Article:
Roland Kennington: Flying Scotsman engineer extraordinaire


By Geoff Courtney

The world of railway preservation has paid tribute to Roland Kennington, who died on September 17, after a career in engineering that included nearly two decades working with No. 4472 Flying Scotsman during its ownership by firstly Sir William McAlpine and then Tony Marchington.

Roland, who was 80 and leaves wife Chris, two sons and a daughter, formed a partnership with the former LNER Pacific that transcended a mere man and machine alliance. It was a bond formed in the 1980s that endured until 2004, when the NRM bought the locomotive for £2.31 million, a sale that saddened him as he had hoped it would remain in private hands.

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A natural on the lineside: Roland Kennington (right) talks to Jeremy Hosking, owner of LNER A4 Pacific No. 60019 Bittern, then running as sister No. 4492 Dominion of New Zealand, on April 16, 2011. PHIL MARSH

Indeed, it is believed that Roland’s wish came agonisingly close to fruition, as the under-bidder in the battle for ownership of the world-famous engine is understood to have missed out by only a whisker.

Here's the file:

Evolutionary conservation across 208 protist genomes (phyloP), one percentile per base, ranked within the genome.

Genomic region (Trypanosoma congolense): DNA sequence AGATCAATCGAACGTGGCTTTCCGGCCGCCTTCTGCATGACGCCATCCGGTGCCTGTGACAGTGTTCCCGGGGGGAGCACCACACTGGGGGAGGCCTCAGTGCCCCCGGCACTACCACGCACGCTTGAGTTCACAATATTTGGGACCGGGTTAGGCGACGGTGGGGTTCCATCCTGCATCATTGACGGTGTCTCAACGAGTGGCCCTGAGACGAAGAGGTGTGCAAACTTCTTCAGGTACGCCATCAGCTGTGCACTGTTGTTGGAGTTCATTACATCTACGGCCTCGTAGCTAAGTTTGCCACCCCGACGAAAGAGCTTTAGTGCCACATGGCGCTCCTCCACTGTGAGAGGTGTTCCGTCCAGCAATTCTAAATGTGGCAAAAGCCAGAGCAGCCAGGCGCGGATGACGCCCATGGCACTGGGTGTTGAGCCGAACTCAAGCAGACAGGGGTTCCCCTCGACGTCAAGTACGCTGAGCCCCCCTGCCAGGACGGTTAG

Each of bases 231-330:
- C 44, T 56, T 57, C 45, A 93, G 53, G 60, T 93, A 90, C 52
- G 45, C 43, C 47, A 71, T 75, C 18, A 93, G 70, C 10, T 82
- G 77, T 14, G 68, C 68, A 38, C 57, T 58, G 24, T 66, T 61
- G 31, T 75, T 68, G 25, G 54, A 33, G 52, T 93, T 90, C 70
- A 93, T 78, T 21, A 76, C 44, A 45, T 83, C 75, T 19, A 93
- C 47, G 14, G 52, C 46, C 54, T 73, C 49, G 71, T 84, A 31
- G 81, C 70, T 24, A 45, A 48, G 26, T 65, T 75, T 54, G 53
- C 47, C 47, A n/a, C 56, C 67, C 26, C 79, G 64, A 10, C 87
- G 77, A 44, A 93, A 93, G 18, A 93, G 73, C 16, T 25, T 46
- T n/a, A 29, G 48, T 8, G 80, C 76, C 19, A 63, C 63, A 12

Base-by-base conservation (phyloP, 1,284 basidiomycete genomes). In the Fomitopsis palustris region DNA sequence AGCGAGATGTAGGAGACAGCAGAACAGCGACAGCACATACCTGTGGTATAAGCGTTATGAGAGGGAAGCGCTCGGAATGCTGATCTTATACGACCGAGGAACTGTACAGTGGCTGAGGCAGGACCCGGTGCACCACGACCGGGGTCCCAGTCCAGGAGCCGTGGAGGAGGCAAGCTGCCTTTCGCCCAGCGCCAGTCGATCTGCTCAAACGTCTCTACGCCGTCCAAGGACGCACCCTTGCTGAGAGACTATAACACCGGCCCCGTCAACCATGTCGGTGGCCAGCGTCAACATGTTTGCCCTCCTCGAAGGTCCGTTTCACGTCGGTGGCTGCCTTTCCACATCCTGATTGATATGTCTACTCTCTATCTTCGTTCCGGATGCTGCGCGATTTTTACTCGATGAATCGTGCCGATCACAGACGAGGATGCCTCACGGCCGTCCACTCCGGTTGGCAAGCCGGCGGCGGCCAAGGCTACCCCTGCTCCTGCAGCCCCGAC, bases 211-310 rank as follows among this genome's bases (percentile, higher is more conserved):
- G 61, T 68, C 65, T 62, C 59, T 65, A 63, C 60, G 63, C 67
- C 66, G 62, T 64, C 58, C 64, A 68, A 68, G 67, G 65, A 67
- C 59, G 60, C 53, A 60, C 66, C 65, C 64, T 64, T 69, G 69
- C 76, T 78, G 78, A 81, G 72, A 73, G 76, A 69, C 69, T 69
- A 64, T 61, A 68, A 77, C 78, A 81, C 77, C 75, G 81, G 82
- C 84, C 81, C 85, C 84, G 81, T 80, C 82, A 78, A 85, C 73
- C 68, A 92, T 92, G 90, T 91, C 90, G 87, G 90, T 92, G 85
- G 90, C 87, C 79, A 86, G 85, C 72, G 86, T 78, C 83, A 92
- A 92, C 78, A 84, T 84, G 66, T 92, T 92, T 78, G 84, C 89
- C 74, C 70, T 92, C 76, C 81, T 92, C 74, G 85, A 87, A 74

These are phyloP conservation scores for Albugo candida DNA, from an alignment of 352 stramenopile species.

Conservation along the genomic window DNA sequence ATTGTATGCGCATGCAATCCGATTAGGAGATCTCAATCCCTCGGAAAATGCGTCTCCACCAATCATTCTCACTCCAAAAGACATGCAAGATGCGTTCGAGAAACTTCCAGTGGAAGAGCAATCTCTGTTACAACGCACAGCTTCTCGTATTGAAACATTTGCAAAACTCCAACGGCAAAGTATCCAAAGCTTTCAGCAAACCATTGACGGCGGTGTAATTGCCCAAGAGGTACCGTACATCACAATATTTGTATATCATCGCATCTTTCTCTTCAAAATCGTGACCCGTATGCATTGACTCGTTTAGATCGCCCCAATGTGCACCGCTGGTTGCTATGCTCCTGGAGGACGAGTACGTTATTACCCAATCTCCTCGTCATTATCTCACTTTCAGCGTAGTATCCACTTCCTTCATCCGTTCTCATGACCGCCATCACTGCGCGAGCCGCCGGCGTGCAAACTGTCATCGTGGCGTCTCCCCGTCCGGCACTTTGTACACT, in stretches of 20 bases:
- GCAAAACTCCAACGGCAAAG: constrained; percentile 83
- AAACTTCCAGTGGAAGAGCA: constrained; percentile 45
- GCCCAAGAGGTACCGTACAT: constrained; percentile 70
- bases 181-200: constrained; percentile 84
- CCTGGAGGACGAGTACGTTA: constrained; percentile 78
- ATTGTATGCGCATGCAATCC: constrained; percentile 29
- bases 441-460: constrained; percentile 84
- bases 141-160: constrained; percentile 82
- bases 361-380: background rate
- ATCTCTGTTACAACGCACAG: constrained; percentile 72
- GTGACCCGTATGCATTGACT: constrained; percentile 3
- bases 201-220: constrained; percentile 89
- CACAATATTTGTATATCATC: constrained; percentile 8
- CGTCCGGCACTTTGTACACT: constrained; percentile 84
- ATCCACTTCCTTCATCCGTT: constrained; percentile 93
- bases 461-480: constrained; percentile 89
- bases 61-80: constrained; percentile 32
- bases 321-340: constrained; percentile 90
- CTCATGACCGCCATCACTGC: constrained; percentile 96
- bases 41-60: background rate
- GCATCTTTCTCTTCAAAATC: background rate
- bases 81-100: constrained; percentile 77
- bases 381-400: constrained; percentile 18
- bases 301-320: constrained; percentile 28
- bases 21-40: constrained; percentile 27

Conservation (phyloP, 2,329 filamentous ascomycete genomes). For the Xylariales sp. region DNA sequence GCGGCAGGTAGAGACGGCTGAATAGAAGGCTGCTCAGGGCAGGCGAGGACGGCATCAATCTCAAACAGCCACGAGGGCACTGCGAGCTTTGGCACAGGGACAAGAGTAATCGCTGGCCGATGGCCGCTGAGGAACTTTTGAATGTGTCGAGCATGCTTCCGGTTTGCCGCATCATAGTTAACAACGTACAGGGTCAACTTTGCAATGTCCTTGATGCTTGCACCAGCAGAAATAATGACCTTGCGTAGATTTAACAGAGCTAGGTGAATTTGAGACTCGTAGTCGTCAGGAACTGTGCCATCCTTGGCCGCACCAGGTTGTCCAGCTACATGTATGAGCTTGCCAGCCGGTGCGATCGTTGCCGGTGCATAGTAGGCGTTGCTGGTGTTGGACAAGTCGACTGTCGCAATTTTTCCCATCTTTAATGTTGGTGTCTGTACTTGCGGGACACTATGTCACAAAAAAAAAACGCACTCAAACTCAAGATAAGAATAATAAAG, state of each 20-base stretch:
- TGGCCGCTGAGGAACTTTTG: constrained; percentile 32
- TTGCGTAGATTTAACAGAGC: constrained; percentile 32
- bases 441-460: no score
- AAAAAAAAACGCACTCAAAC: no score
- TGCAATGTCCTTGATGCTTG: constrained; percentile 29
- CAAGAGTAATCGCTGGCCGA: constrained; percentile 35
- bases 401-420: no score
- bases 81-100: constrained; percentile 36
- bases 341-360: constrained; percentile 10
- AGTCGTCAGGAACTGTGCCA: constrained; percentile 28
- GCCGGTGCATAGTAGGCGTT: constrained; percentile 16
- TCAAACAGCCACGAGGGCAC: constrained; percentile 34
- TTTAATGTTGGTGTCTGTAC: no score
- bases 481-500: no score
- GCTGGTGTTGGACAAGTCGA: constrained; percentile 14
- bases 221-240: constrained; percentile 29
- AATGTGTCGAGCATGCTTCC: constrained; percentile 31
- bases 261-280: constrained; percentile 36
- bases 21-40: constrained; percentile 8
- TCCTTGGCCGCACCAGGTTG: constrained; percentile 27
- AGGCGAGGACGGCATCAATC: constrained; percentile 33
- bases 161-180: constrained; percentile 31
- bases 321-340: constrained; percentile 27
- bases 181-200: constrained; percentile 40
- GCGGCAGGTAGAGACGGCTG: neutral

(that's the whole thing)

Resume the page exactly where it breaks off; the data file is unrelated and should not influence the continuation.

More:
Roland, whose father was a stonemason, was born in Lincoln in April 1937, and had a talent for metalwork at school.

At the age of 11 he became a trainspotter, and spent many happy hours at his home town’s station and bunking Lincoln (40A) shed, often being kicked out by staff. Newark and Grantham on the ECML were also two of his favourite haunts, with occasional visits to Nottingham thrown in.

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Flying visit: No. 4472 Flying Scotsman at Doncaster on July 4, 1999, during its King’s Cross-York main line return after a major three-year restoration led by Roland Kennington, who was on the footplate of the iconic LNER Pacific behind the driver, Dave Court. Roland, who was chief engineer of the locomotive for nearly two decades, died on September 17, aged 80. PETER HOARE

On leaving school in 1953 he joined engineering company William Foster & Co, starting as an apprentice toolmaker and, after gaining a National Certificate in mechanical engineering, became a toolmaker and then time standards engineer.

In 1960 Foster’s was taken over by WH Allen & Co, and in 1968 Roland was moved to the company’s factory in Bedford, where he lived for the remainder of his life. By 1976 he had risen through the ranks to the post of production superintendent, in which role he was responsible for three machine shops with 155 employees.

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